Wednesday, November 29, 2006

Stop this madness

Dramatic developments in Secret Santa-gate. There's been a lot of chatter on the networks and some frantic shuttle diplomacy at a very high level (seriously; senior members of staff meeting in dark corners throughout Friday trying to find a resolution, apparently).

A decision has been taken to allow people to opt into Secret Santa and to allow those on a temporary contract to take part... but they're still banned from the Christmas party. A major climbdown, according to one.

Many agents died bringing you this information.

Saturday, November 25, 2006

The Santa clauses

Here we go again, it's Secret Santa time at work. I don't know the official rules of Secret Santa, but I do understand its principles.

There's a bit about not spending too much. A few years ago the limit was set at a stellar £30 - the reasoning being that rather than buy 6 people £5 presents you spend £30 on one person.

Then there's the bit about generating a sense of gentle Christmas jollity. A couple of years ago we had wish lists because someone got really upset with the benign fun throwaway novelty I bought them the year before.

There's the community spirit. This year it's being centrally organised. We've had an email circular about The Rules; everyone is automatically opted in, so everyone goes into the hat. Then a draw will be made, but you're not under any obligation to buy the person you draw a present.

Brilliant. So when the draw happens, people who have willingly participated will give a present, and there's every chance the recipient will be someone who has chosen not to be involved. The generous will miss out, whilst the tight arses gain. This'll get everyone in the Christmas spirit.

Everyone? well, not everyone, because only permanently contracted staff are allowed to be involved. Those on temporary contracts, even those who have been working for us for months, no matter how willing they are to be involved, are banned.

I feel a revolution coming on.

Thursday, November 23, 2006

Character building

There’s this horrible concept of ‘being deep’. People in reality TV shows claim to be ‘deep’ or that they ‘like to get deep’ sometimes. This is assumed to mean that they like to get a little conceptual and think about what things truly mean.

I’m coming to the conclusion that people are built in layers. When babies are born the hospital people do an APGAR test; it’s actually done twice, the first time most babies score at least 8 out of 10, and for the second test they’re expected to get a cracking 10 out of 10. It’s basically an assessment of skin colour, number of legs, heads etc. It’s the only thing you can truly assess, it’s the only layer they have.

This is pretty much all there is to a baby. They feed on liquid and liquid comes out the other end. It’s a simply little ecosystem. Then a cold might come along; they sneeze and snot comes out; this is laid on top of the liquid-in-liquid-out concept. Then they become more aware of their surroundings and react to things around them. Then they recognise people they know, or will make different noises to indicate tiredness over nappy or feeding. This evolves until speech eventually comes along. When they start feeding on solids, carrot goes in; orange things come out, but the viscosity changes depending on their milk intake, or there may be variations resulting from sickness. It gets harder to isolate why things are happening.

Millie has started teething and she has a cold and a bit of conjunctivitis; because she’s at that age, its winter, she’s at nursery and in contact with other babies. She can wake up, but we don’t know for sure why, it could be nappy, cold, food, conjunctivitis, teeth. So she now has Medicied to help her sleep, eye drops for the conjunctivitis, CalGel for her teeth, Sudacreme for her nappy, and albus oil for her cold. It’s another layer on top of everything else she’s developed over the last six months.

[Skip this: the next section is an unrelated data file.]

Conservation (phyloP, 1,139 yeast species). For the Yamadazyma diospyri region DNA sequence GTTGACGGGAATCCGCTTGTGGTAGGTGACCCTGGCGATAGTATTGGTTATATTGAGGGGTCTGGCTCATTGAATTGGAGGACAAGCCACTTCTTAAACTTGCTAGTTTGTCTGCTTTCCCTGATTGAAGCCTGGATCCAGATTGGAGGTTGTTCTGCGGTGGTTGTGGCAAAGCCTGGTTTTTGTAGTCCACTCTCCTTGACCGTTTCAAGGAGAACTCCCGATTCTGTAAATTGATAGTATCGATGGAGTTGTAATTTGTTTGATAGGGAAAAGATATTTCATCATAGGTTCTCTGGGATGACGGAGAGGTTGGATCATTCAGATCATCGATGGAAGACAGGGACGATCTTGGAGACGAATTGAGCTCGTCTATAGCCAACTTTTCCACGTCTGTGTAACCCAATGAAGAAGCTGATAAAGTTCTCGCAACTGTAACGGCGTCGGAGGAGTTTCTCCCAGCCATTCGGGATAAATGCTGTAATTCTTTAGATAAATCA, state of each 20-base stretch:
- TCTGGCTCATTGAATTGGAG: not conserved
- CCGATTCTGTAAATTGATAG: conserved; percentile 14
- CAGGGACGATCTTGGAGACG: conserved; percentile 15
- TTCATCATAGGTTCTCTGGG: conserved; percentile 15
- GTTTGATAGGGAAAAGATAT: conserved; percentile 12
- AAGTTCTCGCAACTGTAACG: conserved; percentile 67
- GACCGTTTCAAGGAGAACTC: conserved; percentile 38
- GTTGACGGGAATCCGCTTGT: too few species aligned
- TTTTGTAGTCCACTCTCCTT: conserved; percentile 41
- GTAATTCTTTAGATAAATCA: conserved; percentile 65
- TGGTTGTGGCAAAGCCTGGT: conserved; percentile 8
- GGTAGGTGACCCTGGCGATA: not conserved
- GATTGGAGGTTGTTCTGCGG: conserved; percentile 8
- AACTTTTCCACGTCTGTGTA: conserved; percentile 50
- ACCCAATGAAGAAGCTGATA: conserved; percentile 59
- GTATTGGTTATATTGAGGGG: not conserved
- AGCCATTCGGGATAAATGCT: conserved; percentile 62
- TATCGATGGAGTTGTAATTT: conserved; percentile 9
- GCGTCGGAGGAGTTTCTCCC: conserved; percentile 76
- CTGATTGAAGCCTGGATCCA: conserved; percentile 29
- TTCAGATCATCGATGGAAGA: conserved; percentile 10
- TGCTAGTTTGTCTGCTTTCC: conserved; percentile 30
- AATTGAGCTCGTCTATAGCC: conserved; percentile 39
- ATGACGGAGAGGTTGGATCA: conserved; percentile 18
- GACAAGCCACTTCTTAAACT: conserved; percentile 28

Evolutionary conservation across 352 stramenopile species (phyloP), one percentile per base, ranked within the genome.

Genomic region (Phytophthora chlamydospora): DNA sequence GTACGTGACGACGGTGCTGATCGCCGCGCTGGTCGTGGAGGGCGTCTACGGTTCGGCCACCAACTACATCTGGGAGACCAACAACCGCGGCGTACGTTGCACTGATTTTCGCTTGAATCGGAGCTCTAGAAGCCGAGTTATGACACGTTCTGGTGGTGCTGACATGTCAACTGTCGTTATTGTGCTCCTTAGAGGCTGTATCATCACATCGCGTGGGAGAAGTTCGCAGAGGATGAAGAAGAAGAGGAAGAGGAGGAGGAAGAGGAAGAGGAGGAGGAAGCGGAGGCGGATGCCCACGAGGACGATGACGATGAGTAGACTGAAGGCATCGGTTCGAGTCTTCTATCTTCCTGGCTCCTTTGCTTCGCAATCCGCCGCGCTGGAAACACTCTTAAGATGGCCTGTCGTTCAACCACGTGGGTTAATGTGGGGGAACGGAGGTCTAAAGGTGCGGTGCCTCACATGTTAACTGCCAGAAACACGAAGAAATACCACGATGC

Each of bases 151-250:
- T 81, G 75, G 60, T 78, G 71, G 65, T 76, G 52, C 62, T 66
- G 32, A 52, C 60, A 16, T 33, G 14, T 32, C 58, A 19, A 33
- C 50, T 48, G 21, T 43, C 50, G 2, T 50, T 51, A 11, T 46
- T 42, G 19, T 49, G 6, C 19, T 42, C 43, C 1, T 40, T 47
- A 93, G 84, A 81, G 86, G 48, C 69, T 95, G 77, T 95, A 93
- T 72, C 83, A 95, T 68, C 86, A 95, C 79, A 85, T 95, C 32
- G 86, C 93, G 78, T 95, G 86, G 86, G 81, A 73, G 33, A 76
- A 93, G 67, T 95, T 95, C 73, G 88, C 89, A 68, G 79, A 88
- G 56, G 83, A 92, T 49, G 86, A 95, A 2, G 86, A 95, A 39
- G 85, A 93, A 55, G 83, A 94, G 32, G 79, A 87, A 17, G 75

As things progress, more layers will be added – biological, sociological, economic, psychological, physiological and so forth. Which all leads to the conclusion that TV reality contestants do have the capability of being ‘deep’; going back through the layers that they’ve built over the years. The ultimate conclusion of this soul-mining of course, is to find that they’re a bag of bones which is full of shit.

Sunday, November 19, 2006

Ashes to the ashes

The Ashes start this week. Ah, the Summer of 05, who could forget it? Flintoff, the captain, y'know the one with the pointy nose, the slightly tubby blonde chap, the bloke with the shaven head who did that reverse swing thing. Was Monty Panasar in the Ashes team?... yeah, probably. I was totally there with The Boys.

Inevitably, there's been a lot of hype surrounding the series, which has sparked a degree of interest deep inside me. Thing is, I've been told that Australia is a long way away, meaning they're a day ahead of us and have to play at night just to keep going.

You can follow the action on SKY throughout the night. But there can be few people who can reverse their lives to be on Australian time without actually being in Australia. Most people, like me, will probably watch the first over at about 11.30pm then go to bed upon realising that every advert break will be promoting a lateral thigh trainer. The actual TV watching nation will predominantly be men with a penchant for staying up all night who don't spend their time texting Babestation asking the models to do things that are strictly prohibited by OfCom. Only for the dedicated, then.

You could at least follow the action from the warmth of your bed on Radio Five Live and Radio 4 longwave. I'm not sure why both are covering it. Perhaps Radio Five do it in a regional accent. Failing that, you could request a text of the score from the BBC at a time convenient to you.

Or, you could watch the highlights the next evening on Sky or the BBC, but you'd have to wait a full twelve hours after the close of play. This is better than reading it in the papers who will be reporting the first day's play just as the second day's play is finishing.

It'll be an Ashes for the dedicated, those of us on the margins will be following from some considerable distance. Which, given that it's likely to end in pretty humiliating defeat, will allow us to claim that we never really cared about it in the first place.

Thursday, November 16, 2006

Reclaim The Streets